Beautiful felted llama-wool boots

How could boots be more beautiful?! Marlice van Zandt made these by felting her own llama fleece, following directions in the video workshop (http://www.northeastfiberarts.com/feltbootworkshop.php) offered by Jennifer Hoag of Northeast Fiberarts. They were made by the resist method, meaning that a piece of plastic is inserted between two boot-shaped piles of wool batting; once this is complete, it is rolled up, wet with soapy water, and agitated until it shrinks. Then the felter puts her foot in it and agitates some more so it continues to shrink, until it fits! (only experienced felters are encouraged to take the workshop series, so this explanation is from a non-felter to others who haven’t tried this before).

And for those of you in Colorado, Marlice will be offering a felting workshop at her ranch, http://www.touchtheearthranch.com/.

marlice's felted llama-wool boots

sandal inspiration from a teenager

A junior-high student came to visit me with her shoemaking mother; she showed me the sandals she had made with scraps left off from a project of her mothers. I love them! I think we all agreed that a toe-strap extending from the vamp band would be a good idea, which she planned to add, but otherwise, perfect!

Her work partially inspired a small book that I am working on right now, entitled “The Ground’s the Limit” – simple sandals you can make from recycled materials. I finally realized what would make great recycled soling – flip-flops that the straps have popped out of! How many of these are tossed into the trash from the five colleges here in my valley?! Now I’ve got to set up a collection scheme, I am hoping the Eco-club at UMass will help me. But people can find them everywhere, particularly along beaches. So let’s use them again – these soles and a recycled handbag and you’ve got sandals!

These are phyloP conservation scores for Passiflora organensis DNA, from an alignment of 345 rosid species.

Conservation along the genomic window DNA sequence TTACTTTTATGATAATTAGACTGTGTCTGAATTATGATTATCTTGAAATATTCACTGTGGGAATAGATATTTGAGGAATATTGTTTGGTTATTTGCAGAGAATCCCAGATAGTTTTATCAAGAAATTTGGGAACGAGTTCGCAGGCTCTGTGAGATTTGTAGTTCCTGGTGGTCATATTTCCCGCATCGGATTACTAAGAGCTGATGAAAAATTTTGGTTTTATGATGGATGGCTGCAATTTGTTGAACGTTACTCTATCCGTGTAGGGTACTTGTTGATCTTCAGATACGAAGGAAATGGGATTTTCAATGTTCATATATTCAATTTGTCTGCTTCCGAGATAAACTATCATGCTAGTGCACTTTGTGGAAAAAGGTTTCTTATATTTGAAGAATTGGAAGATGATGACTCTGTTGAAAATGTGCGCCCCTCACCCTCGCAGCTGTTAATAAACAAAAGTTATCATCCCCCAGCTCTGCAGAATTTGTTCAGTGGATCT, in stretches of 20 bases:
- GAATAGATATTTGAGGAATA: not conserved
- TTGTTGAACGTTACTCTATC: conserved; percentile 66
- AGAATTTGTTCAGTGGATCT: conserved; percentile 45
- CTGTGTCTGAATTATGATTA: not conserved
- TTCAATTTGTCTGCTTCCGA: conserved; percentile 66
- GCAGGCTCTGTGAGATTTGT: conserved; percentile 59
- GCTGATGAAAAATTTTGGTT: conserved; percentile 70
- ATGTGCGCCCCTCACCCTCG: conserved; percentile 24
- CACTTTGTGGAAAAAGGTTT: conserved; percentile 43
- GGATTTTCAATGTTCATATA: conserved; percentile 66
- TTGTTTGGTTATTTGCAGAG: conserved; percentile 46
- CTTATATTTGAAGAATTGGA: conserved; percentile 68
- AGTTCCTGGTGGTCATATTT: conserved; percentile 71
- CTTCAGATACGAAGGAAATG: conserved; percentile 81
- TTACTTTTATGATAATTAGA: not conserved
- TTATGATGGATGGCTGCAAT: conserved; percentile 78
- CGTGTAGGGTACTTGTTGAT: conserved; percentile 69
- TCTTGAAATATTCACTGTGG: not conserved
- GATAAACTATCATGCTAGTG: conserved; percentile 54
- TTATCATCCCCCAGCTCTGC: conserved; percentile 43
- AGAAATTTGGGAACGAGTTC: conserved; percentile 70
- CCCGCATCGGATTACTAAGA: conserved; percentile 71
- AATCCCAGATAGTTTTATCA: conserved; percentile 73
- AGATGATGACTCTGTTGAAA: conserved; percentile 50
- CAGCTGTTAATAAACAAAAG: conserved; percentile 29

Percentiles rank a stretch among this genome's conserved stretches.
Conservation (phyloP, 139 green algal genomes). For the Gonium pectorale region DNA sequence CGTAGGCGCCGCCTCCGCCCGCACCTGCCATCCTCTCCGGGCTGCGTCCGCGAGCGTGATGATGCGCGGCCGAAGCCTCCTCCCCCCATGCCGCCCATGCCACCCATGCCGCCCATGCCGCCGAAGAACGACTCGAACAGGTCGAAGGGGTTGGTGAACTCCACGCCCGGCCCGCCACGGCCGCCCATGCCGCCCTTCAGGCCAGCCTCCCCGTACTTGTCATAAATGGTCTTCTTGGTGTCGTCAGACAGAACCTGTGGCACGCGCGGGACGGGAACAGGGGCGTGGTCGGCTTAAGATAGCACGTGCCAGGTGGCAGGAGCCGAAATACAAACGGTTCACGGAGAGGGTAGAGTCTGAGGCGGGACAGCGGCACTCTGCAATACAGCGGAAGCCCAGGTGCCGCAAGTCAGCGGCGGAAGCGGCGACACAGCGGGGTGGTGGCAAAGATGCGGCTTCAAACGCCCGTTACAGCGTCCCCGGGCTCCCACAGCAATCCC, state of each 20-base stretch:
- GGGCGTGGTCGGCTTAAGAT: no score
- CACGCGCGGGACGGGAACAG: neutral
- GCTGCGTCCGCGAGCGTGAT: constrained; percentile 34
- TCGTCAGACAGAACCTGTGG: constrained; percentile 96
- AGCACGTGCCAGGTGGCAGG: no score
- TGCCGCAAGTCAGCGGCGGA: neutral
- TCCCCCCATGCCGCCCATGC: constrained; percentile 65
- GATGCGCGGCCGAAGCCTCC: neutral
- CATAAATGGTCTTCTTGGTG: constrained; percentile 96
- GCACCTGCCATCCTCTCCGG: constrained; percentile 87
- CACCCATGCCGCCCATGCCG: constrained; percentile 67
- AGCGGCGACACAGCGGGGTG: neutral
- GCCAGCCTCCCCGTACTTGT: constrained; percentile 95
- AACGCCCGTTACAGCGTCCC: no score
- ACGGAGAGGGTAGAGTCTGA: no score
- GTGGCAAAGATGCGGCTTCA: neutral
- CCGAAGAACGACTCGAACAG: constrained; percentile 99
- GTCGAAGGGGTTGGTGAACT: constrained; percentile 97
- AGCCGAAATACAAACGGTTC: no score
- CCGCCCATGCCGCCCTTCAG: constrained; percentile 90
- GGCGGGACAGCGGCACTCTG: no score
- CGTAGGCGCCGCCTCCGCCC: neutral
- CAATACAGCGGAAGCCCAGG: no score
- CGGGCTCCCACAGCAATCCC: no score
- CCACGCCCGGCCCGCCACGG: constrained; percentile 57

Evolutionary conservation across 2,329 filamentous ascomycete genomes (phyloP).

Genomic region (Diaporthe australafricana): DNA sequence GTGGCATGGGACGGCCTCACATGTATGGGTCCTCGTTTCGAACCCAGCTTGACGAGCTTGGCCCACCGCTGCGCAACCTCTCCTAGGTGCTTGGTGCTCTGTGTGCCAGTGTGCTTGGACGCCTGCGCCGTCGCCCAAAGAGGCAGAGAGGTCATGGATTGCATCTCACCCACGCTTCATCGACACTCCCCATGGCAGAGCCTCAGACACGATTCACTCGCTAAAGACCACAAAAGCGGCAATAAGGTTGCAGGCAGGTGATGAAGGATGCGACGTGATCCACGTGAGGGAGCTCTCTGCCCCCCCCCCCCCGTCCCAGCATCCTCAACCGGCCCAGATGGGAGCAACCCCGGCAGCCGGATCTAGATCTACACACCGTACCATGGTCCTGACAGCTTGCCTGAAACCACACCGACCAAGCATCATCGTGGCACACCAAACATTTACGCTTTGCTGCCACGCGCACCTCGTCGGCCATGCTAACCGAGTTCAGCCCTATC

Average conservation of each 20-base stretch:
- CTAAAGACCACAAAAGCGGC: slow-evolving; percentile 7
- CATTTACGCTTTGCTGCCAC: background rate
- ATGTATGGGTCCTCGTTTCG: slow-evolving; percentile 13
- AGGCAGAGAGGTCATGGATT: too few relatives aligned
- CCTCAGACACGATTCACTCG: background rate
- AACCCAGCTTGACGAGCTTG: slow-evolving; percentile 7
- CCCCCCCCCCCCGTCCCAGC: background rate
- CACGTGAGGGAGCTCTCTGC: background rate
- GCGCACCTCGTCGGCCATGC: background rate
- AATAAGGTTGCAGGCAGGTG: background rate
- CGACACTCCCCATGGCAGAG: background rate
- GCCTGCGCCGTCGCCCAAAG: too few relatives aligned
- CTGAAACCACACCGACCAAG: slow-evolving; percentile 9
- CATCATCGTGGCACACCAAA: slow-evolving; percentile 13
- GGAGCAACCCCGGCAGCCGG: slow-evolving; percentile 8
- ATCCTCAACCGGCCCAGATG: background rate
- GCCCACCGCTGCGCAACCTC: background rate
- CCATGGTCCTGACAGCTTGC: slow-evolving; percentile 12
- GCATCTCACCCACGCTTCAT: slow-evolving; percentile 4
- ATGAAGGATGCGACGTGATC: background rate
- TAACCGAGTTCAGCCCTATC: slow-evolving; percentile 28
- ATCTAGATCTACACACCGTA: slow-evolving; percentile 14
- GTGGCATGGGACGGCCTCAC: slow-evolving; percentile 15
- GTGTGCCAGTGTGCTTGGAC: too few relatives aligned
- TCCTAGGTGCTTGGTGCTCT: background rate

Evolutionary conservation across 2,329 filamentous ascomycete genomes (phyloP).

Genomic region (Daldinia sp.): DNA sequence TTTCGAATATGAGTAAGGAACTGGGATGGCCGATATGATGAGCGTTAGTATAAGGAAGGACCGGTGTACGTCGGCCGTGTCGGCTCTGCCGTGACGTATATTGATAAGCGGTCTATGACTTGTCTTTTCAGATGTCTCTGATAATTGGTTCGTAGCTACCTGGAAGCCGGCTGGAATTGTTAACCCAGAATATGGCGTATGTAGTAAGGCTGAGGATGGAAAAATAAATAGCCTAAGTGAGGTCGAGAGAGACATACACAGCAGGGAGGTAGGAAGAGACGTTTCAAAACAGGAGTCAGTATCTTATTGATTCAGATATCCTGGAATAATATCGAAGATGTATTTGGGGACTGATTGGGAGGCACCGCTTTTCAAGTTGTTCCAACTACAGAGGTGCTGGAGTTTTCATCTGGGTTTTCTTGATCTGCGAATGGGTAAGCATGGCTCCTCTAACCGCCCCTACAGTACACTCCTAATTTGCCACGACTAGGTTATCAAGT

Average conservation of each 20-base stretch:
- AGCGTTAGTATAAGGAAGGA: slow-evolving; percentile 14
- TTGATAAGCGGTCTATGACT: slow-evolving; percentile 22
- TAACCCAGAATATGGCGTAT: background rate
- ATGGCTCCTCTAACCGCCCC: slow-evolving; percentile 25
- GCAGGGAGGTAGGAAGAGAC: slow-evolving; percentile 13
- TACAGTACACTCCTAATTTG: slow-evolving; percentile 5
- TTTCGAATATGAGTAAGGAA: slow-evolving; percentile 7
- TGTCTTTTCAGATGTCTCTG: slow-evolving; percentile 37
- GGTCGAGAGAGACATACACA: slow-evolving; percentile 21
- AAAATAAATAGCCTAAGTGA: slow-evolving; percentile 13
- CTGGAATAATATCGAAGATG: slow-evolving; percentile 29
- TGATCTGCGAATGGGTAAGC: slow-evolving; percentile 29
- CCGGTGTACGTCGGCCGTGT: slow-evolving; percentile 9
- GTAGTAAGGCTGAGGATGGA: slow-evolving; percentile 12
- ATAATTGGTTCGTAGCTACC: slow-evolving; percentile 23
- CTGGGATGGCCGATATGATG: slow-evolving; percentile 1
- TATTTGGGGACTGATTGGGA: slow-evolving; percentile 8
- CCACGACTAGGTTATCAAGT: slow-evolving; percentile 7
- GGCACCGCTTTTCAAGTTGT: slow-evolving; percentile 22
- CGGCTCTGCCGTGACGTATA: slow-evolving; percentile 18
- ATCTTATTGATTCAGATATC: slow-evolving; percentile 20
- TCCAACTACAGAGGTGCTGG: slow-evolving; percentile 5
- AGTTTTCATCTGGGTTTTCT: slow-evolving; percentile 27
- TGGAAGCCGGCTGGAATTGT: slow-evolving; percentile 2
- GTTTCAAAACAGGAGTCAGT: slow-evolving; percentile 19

Cool topline

 

I received a photo of the pair of shoes that was made during the last shoemaking “‘tutorial” (I’ll call it that since I teach one person at a time) I offered, and am sharing it with you. It’s a strange thing, how something like a pleasing line can create such a flow of uplifting brain chemicals – I felt such contentment when I saw the curve of the topline. It seems that the same part of my brain as finds resolution in hearing a beautiful musical chord was stimulated. I have to admit that there was one aspect of these shoes, that the photo doesn’t show, where I wish I had asked Linda to do things differently; we buffed the turned-out edge after cementing the natural rubber sole to the vegetable-tanned leather topsole. The rubber got kind of bunged-up, as we were trying to put a nice shine on the topsole. I wish I had buffed the topsole before attaching the rubber sole, and hopefully will remember to do it that way in the future.

Oh, and she didn’t plan to have little triangular punched holes on her shoes, just the “square spiral”. However, when I was demonstrating the sanding process, I knicked a little surface on the toe. Using the attitude that I was taught in a workshop of “don’t call it a mistake, make it a feature”, we added the triangles, and for me, the error definately transformed into a “feature”!

Well, you might think twice about coming to me for a shoemaking tutorial, as I am always learning (and re-learning) and experimenting right along with the student. If that’s within your comfort zone, I’m the teacher for you!